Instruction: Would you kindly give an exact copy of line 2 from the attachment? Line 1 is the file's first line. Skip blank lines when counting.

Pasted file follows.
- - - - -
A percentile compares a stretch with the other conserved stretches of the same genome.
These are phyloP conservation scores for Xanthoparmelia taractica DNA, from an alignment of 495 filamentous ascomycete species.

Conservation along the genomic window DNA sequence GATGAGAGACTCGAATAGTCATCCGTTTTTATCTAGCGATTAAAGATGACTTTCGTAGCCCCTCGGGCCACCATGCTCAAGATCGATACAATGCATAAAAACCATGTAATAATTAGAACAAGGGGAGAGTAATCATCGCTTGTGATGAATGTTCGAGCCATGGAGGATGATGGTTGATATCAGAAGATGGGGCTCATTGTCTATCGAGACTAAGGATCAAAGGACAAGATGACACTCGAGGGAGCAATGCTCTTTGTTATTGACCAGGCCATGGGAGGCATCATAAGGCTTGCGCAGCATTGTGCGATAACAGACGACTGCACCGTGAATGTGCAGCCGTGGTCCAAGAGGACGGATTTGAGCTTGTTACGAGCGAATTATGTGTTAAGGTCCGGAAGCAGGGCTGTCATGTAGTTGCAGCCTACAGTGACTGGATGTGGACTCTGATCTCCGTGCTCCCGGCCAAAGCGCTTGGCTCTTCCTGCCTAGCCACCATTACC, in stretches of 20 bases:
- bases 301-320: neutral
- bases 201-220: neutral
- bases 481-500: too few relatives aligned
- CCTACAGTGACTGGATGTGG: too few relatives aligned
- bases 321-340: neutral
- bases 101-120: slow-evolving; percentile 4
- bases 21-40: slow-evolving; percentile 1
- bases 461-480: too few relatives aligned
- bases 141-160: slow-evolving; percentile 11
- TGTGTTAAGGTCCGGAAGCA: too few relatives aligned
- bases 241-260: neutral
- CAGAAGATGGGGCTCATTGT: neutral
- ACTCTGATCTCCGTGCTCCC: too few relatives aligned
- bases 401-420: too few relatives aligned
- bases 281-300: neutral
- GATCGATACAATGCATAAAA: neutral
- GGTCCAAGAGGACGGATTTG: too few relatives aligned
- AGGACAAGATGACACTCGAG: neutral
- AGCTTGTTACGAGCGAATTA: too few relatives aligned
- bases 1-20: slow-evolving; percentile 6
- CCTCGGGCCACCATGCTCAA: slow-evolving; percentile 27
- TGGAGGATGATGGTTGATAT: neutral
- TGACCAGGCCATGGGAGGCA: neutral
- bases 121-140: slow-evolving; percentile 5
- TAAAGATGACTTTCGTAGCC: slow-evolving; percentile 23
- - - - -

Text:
These are phyloP conservation scores for Xanthoparmelia taractica DNA, from an alignment of 495 filamentous ascomycete species.